This model simulates the mechanical behavior of a spring and damper system shown in Output 19.7.1.

A mass is hung from a spring with spring constant K. The motion is slowed by a damper with damper constant C. The damping force is proportional to the velocity, while the spring force is proportional to the displacement.

This is actually a continuous system; however, the behavior can be approximated by a discrete time model. We approximate the differential equation

with the difference equation

This is rewritten as

where *dt* is the time step used. In PROC MODEL, this is expressed with the program statement

disp = lag(disp) + vel * dt;

or

dert.disp = vel;

The first statement is simply a computing formula for Eulerâ€™s approximation for the integral

If the time step is small enough with respect to the changes in the system, the approximation is good. Although PROC MODEL does not have the variable step-size and error-monitoring features of simulators designed for continuous systems, the procedure is a good tool to use for less challenging continuous models.

The second form instructs the MODEL procedure to do the integration for you.

This model is unusual because there are no exogenous variables, and endogenous data are not needed. Although you still need a SAS data set to count the simulation periods, no actual data are brought in.

Since the variables DISP and VEL are lagged, initial values specified in the VAR statement determine the starting state of the system. The mass, time step, spring constant, and damper constant are declared and initialized by a CONTROL statement as shown in the following statements:

title1 'Simulation of Spring-Mass-Damper System'; /*- Data to drive the simulation time periods ---*/ data one; do n=1 to 100; output; end; run; proc model data=one outmodel=spring; var force -200 disp 10 vel 0 accel -20 time 0; control mass 9.2 c 1.5 dt .1 k 20; force = -k * disp -c * vel; disp = lag(disp) + vel * dt; vel = lag(vel) + accel * dt; accel = force / mass; time = lag(time) + dt; run;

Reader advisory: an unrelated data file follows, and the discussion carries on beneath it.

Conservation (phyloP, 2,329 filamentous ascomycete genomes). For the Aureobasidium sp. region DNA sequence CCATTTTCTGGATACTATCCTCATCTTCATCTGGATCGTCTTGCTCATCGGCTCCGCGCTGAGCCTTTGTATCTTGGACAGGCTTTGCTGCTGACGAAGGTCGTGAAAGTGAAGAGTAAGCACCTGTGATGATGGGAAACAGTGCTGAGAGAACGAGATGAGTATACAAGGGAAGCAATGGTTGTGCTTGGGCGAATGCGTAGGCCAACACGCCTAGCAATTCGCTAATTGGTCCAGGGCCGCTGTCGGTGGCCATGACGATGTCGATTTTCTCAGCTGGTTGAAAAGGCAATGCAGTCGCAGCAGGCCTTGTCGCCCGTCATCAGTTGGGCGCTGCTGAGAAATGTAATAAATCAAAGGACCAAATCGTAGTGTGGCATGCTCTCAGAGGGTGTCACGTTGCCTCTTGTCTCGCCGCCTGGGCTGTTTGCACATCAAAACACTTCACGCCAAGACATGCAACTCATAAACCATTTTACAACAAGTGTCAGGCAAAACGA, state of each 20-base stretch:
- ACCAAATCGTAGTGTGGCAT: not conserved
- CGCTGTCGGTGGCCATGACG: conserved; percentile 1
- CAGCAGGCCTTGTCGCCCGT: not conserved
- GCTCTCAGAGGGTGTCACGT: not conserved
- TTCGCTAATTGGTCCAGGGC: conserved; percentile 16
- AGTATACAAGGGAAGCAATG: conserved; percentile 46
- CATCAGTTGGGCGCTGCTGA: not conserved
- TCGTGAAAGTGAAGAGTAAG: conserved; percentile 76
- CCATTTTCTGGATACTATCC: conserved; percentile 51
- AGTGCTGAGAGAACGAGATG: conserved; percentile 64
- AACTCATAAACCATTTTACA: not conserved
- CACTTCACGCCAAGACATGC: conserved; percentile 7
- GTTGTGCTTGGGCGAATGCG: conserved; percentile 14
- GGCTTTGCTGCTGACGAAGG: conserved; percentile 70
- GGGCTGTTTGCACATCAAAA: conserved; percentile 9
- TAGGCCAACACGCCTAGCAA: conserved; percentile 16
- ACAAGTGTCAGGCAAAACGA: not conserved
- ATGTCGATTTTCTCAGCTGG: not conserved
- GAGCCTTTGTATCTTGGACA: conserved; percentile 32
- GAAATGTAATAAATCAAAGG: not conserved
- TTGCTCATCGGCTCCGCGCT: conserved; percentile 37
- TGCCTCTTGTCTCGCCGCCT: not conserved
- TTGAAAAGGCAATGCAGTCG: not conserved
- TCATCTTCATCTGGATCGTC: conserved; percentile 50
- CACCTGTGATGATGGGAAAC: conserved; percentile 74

The displacement scale is zeroed at the point where the force of gravity is offset, so the acceleration of the gravity constant is omitted from the force equation. The control variable C and K represent the damper and the spring constants respectively.

The model is simulated three times, and the simulation results are written to output data sets. The first run uses the original initial conditions specified in the VAR statement. In the second run, the initial displacement is doubled; the results show that the period of the motion is unaffected by the amplitude. In the third run, the DERT. syntax is used to do the integration. Notice that the path of the displacement is close to the old path, indicating that the original time step is short enough to yield an accurate solution. These simulations are performed by the following statements:

proc model data=one model=spring; title2 "Simulation of the model for the base case"; control run '1'; solve / out=a; run; title2 "Simulation of the model with twice the initial displacement"; control run '2'; var disp 20; solve / out=b; run;

data two; do time = 0 to 10 by .2; output;end; run; title2 "Simulation of the model using the dert. syntax"; proc model data=two; var force -200 disp 10 vel 0 accel -20 time 0; control mass 9.2 c 1.5 dt .1 k 20; control run '3' ; force = -k * disp -c * vel; dert.disp = vel ; dert.vel = accel; accel = force / mass; solve / out=c; id time ; run;

The output SAS data sets that contain the solution results are merged and the displacement time paths for the three simulations are plotted. The three runs are identified on the plot as 1, 2, and 3. The following statements produce Output 19.7.2 through Output 19.7.6.

data p; set a b c; run; title2 'Overlay Plot of All Three Simulations'; proc sgplot data=p; series x=time y=disp / group=run lineattrs=(pattern=1); xaxis values=(0 to 10 by 1); yaxis values=(-20 to 20 by 10); run;